DW: Yeah, that's a good question. That's for sure. And I think that, as time has gone on, I've been personally less and less gripped by that bias, but there are certainly times when I'm still enthralled by it and may hesitate to disclose something of my own experience.

For what it's worth, I have found that when I have disclosed my experience, far, far more often than not, it seems to have a fruitful outcome. In other words, the emotional involvement of the patient and me seems to deepen, or we get into some material around which some meaning seems to emerge that hadn't previously been apparent to either of us.

I must say, though, that
there have been a handful of occasions on which it's kind of blown up in my face
there have been a handful of occasions on which it's kind of blown up in my face, but generally that's happened when the disclosure has come out without the slightest reflection and bursts forth, perhaps angrily, from my side. And there have been a couple of occasions when that's turned out to be extremely problematic.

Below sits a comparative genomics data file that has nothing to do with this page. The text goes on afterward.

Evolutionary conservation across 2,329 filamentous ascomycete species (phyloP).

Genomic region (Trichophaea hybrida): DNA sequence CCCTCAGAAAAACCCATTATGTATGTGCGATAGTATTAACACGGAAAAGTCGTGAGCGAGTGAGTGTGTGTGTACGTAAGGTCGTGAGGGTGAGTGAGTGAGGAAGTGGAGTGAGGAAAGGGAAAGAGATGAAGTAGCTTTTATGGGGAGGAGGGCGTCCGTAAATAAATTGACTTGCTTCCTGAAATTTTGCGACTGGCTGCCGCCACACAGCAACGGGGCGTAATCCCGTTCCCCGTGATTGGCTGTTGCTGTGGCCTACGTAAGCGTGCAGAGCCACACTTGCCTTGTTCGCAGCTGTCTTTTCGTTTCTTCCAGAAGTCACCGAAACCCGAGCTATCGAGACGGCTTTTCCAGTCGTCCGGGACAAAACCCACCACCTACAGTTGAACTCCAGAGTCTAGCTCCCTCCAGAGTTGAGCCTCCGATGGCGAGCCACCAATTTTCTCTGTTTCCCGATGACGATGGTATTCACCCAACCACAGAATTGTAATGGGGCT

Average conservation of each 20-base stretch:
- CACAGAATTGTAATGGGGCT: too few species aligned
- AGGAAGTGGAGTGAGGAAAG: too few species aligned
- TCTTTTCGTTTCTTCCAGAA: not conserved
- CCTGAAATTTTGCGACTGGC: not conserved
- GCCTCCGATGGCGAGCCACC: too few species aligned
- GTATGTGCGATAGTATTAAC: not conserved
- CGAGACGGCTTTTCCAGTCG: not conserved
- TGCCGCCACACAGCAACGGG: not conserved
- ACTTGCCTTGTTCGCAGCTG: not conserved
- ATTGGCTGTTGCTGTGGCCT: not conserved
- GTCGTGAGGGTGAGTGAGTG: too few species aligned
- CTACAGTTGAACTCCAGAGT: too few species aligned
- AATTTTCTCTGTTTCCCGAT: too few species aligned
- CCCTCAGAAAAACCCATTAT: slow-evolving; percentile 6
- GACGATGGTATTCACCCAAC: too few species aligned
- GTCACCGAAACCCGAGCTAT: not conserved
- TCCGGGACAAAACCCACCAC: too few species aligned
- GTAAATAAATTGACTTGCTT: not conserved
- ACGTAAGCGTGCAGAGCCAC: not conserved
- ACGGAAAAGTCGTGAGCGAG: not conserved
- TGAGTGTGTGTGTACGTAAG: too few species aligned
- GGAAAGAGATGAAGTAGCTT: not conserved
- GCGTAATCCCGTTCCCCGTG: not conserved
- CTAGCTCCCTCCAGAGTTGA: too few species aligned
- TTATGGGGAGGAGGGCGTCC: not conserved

RW: I guess that's where clinical judgment will come in. Because sometimes you disclose—any of us, any therapist—and it could be a mistake or not have the intended effect, and how to deal with that is part of it too.
DW: But of course that's true of any intervention.
RW: It's true of being silent and listening and not saying anything.
DW: Or interpretation, or a joke, or advice, anything.
VY: Yet the most common complaint I hear about clients who have seen previous therapists is they didn't say enough.
DW: “You're not one of those therapists who never says anything, are you?” (laughter)
RW: “Do you interact with your clients?” they ask.
DW: I've heard that question before.
RW: Do you have any rules of thumb for self-disclosure or judgment in that respect?
DW: The primary criterion for me is, “Do I think this is going to be in the patient's interest?” How I gauge whether or not it's in the patient's interest is probably difficult to say.